Residents angry at workers treating Shek O 'like dustbin'
Shek O residents are complaining that government-contracted workers have left construction waste and tools 'dumped in the bushes' at leisure sites near the village.
The waste - which includes metal railings and leftover concrete - has been left at barbecue pits and a picnic pavilion on Tai Tau Chau, the headland at Shek O linked by a narrow footpath. The area is a popular walking spot for local dog owners.
They have been left for several weeks and were still there when a reporter visited on Saturday, contrary to claims from the Leisure and Cultural Services Department (LCSD) on Friday that the sites had been cleared.
Workers contracted by the Architectural Services Department for the LCSD replaced metal railings around the three barbecue pits and carried out repairs to damaged concrete on the pavilion at a picnic site on at the headland's summit.
However, the old railings, excess concrete and tools including a wooden stepladder had been dumped in bushes or behind rocks at the four sites.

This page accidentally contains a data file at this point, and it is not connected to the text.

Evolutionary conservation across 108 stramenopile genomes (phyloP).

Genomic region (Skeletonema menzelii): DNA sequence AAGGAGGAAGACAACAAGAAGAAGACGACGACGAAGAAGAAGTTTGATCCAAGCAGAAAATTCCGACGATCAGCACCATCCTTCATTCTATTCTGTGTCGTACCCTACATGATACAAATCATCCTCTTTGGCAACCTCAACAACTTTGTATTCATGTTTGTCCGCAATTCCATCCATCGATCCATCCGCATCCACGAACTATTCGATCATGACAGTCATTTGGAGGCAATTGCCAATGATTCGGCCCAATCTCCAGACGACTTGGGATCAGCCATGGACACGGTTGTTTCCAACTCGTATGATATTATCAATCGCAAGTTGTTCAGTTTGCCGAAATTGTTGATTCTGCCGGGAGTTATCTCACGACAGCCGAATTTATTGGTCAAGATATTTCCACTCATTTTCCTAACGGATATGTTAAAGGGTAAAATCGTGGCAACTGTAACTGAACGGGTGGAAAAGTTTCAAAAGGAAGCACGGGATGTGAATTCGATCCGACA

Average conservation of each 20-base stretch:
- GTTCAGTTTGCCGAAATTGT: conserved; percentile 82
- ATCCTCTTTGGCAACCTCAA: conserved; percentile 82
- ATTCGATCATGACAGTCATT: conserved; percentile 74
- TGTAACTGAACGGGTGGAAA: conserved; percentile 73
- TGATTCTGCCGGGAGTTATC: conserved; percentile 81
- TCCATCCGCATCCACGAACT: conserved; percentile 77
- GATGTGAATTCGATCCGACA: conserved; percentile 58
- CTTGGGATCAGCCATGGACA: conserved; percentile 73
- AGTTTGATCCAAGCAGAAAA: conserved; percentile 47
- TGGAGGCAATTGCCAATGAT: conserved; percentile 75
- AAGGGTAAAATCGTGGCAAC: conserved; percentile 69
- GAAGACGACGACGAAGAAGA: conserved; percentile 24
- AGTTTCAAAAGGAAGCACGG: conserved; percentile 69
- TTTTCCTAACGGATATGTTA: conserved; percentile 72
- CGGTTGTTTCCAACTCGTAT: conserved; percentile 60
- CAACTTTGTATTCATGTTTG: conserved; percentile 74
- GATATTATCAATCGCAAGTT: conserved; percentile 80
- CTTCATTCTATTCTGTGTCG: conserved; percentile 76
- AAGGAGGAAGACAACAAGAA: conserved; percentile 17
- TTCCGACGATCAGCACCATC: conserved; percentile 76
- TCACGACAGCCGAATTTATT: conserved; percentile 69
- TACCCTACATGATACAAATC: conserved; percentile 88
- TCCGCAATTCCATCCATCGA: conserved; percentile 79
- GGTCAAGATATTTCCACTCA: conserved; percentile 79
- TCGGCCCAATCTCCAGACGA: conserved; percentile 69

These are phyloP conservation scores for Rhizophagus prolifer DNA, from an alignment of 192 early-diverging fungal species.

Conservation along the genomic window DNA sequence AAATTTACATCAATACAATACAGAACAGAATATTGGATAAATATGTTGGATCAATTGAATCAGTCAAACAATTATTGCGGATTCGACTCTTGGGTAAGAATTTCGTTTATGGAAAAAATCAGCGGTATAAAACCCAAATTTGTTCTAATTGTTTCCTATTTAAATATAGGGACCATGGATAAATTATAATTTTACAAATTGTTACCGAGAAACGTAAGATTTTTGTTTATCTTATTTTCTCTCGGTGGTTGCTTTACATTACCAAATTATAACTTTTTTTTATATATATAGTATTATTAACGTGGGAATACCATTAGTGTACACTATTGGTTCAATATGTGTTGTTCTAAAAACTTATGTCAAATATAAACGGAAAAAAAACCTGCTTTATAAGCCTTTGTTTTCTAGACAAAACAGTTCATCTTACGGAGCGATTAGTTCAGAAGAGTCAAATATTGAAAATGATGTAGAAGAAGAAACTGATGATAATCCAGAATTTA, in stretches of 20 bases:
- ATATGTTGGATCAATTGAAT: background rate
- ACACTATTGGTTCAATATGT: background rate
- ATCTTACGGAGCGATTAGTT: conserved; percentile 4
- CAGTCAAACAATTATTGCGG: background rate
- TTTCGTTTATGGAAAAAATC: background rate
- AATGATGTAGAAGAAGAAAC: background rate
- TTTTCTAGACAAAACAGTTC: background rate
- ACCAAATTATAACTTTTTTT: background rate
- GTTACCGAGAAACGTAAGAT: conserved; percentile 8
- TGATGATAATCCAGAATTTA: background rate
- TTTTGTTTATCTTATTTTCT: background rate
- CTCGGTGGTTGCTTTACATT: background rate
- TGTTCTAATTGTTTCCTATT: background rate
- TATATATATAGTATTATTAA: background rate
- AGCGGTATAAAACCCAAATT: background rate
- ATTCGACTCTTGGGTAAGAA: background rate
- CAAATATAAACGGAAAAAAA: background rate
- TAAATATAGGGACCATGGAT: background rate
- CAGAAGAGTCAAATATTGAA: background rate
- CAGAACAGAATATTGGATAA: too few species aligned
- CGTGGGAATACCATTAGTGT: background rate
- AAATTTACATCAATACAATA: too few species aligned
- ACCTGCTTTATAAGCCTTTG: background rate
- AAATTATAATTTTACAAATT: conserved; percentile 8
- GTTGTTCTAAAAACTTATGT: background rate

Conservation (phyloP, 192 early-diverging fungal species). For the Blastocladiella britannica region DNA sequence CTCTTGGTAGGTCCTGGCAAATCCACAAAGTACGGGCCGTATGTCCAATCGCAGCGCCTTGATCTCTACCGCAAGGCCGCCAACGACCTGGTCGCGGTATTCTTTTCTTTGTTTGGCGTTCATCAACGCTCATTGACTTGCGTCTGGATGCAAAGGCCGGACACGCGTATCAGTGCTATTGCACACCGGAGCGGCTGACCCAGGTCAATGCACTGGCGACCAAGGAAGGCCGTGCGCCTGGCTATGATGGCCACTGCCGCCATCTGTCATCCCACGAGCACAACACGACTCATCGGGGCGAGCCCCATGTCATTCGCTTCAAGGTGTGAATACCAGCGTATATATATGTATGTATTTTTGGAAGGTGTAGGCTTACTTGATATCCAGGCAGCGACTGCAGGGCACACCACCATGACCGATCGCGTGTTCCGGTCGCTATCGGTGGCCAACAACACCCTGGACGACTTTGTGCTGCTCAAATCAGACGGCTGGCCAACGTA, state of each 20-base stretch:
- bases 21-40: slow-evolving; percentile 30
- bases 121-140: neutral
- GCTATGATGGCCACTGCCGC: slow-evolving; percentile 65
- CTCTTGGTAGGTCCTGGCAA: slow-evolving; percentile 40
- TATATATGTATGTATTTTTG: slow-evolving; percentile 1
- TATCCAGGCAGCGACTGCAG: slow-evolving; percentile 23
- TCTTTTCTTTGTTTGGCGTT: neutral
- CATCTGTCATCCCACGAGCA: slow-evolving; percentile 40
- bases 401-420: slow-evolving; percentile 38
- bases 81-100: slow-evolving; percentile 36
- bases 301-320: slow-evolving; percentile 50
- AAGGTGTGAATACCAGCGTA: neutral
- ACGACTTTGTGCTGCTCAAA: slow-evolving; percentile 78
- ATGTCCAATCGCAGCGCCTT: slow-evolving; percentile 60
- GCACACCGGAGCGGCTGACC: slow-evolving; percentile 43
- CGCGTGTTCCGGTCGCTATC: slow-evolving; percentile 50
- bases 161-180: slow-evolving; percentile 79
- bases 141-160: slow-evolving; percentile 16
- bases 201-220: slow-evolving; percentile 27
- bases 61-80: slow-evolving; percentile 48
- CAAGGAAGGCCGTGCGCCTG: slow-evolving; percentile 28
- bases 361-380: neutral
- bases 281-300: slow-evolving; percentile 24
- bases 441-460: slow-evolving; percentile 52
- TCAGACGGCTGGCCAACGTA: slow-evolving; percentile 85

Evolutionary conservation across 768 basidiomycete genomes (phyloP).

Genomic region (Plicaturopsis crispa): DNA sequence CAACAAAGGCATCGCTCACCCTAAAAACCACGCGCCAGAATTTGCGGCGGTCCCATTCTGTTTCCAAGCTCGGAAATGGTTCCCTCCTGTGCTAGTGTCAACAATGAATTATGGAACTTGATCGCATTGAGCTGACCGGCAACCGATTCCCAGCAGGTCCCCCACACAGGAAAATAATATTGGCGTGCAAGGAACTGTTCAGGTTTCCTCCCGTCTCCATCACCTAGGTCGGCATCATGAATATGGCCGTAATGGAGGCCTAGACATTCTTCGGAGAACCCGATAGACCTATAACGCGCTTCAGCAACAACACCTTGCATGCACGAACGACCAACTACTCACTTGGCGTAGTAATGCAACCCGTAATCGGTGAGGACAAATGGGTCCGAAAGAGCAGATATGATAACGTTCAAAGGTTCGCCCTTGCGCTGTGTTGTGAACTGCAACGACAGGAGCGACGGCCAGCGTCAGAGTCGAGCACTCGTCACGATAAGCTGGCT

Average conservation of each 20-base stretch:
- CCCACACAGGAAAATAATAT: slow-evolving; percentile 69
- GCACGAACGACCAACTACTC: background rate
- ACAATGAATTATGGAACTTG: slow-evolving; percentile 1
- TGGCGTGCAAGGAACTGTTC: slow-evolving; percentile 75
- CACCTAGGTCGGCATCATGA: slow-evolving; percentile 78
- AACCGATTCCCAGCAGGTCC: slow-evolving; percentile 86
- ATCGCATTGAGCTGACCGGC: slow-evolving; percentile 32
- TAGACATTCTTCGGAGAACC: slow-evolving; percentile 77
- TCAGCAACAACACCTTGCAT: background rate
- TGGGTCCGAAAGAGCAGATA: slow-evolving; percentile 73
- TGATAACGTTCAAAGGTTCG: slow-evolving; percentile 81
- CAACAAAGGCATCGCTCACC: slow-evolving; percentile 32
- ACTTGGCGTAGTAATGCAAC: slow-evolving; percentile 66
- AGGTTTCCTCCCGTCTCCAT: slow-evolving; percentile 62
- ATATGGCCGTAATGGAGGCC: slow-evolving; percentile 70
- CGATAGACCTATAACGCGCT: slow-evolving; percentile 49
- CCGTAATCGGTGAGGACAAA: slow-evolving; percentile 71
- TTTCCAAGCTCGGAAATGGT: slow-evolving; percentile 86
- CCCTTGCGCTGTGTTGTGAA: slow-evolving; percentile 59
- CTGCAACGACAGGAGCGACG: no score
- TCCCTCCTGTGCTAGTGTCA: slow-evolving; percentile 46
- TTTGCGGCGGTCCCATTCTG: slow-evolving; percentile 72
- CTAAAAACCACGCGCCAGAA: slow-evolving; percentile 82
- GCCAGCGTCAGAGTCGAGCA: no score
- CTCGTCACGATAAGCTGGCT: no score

Shek O resident George Christofus said he was appalled at the government's lack of care for the natural environment.
'It is awful that this rubbish has been just dumped in the bushes,' he said. 'They have been there for at least three weeks, if not four. It could be even longer.
'The government should be setting an example but instead they treat Hong Kong like a dustbin.'
Another long-term Shek O resident, Sam Pleitgen, said he suspected the dumping had been done to avoid paying for the waste to be disposed of properly.
'They get charged for construction waste now, so it is simpler to dump it illegally,' he said. 'This is bureaucracy at its best. They simply try to push it off onto another department.'
An LCSD spokeswoman said that the works, which began in November, had not yet been completed.
'Staff from this department inspected the site today [Friday] and found that removed railings previously temporarily stored in an adjacent area have been disposed of,' she said. 'Concrete and construction tools placed at the picnic area have been removed. As the renovation works are yet to be completed, the Architectural Services Department has told the contractor to dispose of construction waste properly.'
But when checked on Saturday, railings remained piled in the vegetation at two of the three barbecue sites.